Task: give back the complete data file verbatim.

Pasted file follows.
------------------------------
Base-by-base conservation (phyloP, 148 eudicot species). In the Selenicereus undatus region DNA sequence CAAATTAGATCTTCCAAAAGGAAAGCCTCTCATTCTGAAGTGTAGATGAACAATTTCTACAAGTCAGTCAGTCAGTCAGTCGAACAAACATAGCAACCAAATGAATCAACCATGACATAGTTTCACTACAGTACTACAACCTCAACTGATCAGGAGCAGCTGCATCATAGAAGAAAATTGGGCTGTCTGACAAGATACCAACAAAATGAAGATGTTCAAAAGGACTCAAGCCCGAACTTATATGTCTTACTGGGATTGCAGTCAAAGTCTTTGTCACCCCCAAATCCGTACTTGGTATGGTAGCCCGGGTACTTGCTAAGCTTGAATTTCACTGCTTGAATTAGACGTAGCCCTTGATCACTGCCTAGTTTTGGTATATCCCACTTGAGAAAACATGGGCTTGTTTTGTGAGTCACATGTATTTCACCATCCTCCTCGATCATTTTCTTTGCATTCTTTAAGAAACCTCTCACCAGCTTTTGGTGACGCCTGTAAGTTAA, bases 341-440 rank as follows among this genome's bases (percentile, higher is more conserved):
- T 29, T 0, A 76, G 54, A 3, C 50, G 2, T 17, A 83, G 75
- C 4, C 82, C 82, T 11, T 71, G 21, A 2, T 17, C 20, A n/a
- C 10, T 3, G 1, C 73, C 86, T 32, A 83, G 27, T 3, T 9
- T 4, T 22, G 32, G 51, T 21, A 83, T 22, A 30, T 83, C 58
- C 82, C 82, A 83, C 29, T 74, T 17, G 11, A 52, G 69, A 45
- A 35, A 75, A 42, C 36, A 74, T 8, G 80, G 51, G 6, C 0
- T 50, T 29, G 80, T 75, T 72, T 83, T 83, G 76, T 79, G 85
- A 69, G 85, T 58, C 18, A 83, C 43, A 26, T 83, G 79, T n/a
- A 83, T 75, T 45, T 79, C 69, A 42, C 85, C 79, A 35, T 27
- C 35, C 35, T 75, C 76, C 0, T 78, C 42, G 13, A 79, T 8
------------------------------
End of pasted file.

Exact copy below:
Base-by-base conservation (phyloP, 148 eudicot species). In the Selenicereus undatus region DNA sequence CAAATTAGATCTTCCAAAAGGAAAGCCTCTCATTCTGAAGTGTAGATGAACAATTTCTACAAGTCAGTCAGTCAGTCAGTCGAACAAACATAGCAACCAAATGAATCAACCATGACATAGTTTCACTACAGTACTACAACCTCAACTGATCAGGAGCAGCTGCATCATAGAAGAAAATTGGGCTGTCTGACAAGATACCAACAAAATGAAGATGTTCAAAAGGACTCAAGCCCGAACTTATATGTCTTACTGGGATTGCAGTCAAAGTCTTTGTCACCCCCAAATCCGTACTTGGTATGGTAGCCCGGGTACTTGCTAAGCTTGAATTTCACTGCTTGAATTAGACGTAGCCCTTGATCACTGCCTAGTTTTGGTATATCCCACTTGAGAAAACATGGGCTTGTTTTGTGAGTCACATGTATTTCACCATCCTCCTCGATCATTTTCTTTGCATTCTTTAAGAAACCTCTCACCAGCTTTTGGTGACGCCTGTAAGTTAA, bases 341-440 rank as follows among this genome's bases (percentile, higher is more conserved):
- T 29, T 0, A 76, G 54, A 3, C 50, G 2, T 17, A 83, G 75
- C 4, C 82, C 82, T 11, T 71, G 21, A 2, T 17, C 20, A n/a
- C 10, T 3, G 1, C 73, C 86, T 32, A 83, G 27, T 3, T 9
- T 4, T 22, G 32, G 51, T 21, A 83, T 22, A 30, T 83, C 58
- C 82, C 82, A 83, C 29, T 74, T 17, G 11, A 52, G 69, A 45
- A 35, A 75, A 42, C 36, A 74, T 8, G 80, G 51, G 6, C 0
- T 50, T 29, G 80, T 75, T 72, T 83, T 83, G 76, T 79, G 85
- A 69, G 85, T 58, C 18, A 83, C 43, A 26, T 83, G 79, T n/a
- A 83, T 75, T 45, T 79, C 69, A 42, C 85, C 79, A 35, T 27
- C 35, C 35, T 75, C 76, C 0, T 78, C 42, G 13, A 79, T 8